“Some of the big differences obviously, coming from a corporate background; you’re used to a big, big budget. And Thoughtfully, of course, doesn’t have that luxury. When you’re starting new, you don’t always have it, especially when you’re doing it and it’s not backed by some type of corporation. So doing more with less has been a big lesson that I’ve learned.”

But a print product doesn’t necessarily have to last indefinitely to be counted as a success. As Leslie notes, magazines are a product of their time. They’re time capsules, luxury items that act as snapshots of a community at a given moment. And sometimes their mission is completed, and the natural lifespin of a product is reached.

Philip Diprose co-founded and was editor of The Ride journal, a high-quality periodical dedicated to cycling. He explains why, though the print sales continued to rise, it was the correct decision to end the magazine after its tenth issue, which is currently still available:

“So much has changed since we printed issue 1. The world of cycling has become far bigger, there are lots more cycling magazines out there (independent and more mainstream) some of which may have been inspired by what we have done. Issue 10 seemed a good time to take a break and take stock.

“We’ve long known that we would never have huge sales it has always remained a passion that we do out of love rather than need, but our situations have changed as well. We would never want to drop the quality of the journal so it seemed better to go out on a high with what I think is the best, most diverse issue we have made.”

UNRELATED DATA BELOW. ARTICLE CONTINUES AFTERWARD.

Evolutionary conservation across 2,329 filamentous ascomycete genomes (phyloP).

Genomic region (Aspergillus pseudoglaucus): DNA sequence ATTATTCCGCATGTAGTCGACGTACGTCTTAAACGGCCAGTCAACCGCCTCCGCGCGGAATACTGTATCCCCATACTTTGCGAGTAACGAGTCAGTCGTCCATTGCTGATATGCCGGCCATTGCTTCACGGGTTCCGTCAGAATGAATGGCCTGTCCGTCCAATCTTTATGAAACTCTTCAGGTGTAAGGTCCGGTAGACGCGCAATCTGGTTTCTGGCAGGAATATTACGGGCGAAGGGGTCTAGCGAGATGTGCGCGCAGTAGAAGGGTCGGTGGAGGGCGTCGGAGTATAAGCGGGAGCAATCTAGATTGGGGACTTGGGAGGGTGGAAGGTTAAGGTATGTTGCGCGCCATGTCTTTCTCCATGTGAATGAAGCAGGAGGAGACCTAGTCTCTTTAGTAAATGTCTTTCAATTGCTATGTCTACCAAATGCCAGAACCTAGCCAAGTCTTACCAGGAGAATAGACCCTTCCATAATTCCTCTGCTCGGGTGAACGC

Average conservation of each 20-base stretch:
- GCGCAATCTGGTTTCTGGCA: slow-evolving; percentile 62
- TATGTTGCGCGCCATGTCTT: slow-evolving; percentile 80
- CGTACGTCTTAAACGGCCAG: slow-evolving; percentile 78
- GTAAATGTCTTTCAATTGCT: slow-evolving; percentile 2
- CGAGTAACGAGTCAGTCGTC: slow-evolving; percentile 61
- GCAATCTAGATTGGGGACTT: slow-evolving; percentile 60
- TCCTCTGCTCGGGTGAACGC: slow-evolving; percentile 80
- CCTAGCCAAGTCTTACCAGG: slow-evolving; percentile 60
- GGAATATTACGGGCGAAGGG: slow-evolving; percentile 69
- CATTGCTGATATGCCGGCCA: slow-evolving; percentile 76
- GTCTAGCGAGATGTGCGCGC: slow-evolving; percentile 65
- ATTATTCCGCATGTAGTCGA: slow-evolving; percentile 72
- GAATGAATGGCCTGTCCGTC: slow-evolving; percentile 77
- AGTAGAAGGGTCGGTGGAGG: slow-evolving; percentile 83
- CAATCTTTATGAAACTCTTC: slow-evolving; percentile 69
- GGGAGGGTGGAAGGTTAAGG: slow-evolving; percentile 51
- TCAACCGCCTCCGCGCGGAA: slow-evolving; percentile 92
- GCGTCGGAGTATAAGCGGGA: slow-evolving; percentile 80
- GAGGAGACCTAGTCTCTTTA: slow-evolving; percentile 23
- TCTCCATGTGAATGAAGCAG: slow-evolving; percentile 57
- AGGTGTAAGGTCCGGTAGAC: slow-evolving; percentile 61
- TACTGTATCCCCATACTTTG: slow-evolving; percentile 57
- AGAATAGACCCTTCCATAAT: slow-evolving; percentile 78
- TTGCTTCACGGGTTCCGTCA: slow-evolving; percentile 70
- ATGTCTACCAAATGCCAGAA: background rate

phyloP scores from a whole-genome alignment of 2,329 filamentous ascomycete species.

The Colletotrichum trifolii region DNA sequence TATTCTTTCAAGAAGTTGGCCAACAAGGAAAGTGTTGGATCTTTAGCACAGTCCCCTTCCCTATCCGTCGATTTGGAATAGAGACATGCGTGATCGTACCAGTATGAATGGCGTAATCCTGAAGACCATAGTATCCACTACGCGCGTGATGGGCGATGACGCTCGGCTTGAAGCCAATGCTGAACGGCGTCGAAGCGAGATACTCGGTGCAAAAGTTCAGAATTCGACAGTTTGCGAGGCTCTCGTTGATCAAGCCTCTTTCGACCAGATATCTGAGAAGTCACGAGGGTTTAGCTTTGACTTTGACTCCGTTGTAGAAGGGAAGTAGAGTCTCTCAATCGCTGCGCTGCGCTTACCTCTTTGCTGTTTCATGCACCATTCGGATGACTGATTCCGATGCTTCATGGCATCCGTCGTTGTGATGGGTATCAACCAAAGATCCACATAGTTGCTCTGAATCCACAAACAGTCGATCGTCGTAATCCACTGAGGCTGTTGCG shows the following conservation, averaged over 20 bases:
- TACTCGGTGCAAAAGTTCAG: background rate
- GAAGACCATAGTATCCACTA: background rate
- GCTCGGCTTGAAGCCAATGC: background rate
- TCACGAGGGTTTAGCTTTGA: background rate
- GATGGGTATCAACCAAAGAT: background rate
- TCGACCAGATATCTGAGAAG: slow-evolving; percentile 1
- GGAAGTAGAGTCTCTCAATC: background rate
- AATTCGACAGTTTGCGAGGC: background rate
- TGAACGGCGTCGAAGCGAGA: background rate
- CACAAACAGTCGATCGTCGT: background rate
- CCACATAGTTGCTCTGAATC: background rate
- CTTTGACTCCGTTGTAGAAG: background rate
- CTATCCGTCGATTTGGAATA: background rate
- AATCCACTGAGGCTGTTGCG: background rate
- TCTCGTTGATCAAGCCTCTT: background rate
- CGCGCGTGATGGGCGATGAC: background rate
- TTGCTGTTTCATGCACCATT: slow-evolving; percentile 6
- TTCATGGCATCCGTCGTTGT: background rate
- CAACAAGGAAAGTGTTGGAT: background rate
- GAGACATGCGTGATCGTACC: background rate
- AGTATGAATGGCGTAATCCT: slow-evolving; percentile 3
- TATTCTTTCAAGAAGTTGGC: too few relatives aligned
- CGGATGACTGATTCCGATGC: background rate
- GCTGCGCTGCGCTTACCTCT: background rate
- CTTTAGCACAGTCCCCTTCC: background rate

Despite that, The Ride had to contend with the headwinds outlined by Leslie and Orchard – the initial rush of enthusiasm and then the hard work of thinking about the follow-up issues. He explains:

“The original plan was only ever to print one issue, to see if it could be done. We even doubled our original page count so we could include everything good that we had in one issue. At the launch we proudly looked at what we had achieved and then a friend asked when issue two was coming out.”

Niche print magazines, then, could well be the future of the print magazine – with a few caveats. 

The larger, more mainstream consumer magazines are seeing their print circulations shrink rapidly, and in the case of a few sectors are seeing entire swathes of publications close shop entirely. That’s usually attributed to an increase in people choosing to consume digitally, and the narrative is often that the internet is killing the print magazine.

Meanwhile, there’s a groundswell of independent magazines that have launched over the past few years, whose viability is based in part on the online communities that cluster around them both pre- and post-launch. So the narrative isn’t as clear cut as you’d imagine.

And although many of the independent print magazines will never be huge money-spinners, often financial gain isn’t the point for those magazines’ founders. Instead, they’re passion projects, celebrations of a hobby or idea or community. In that sense, they might never be anything more than a luxury product. But they’ll have succeeded in their aims all the same.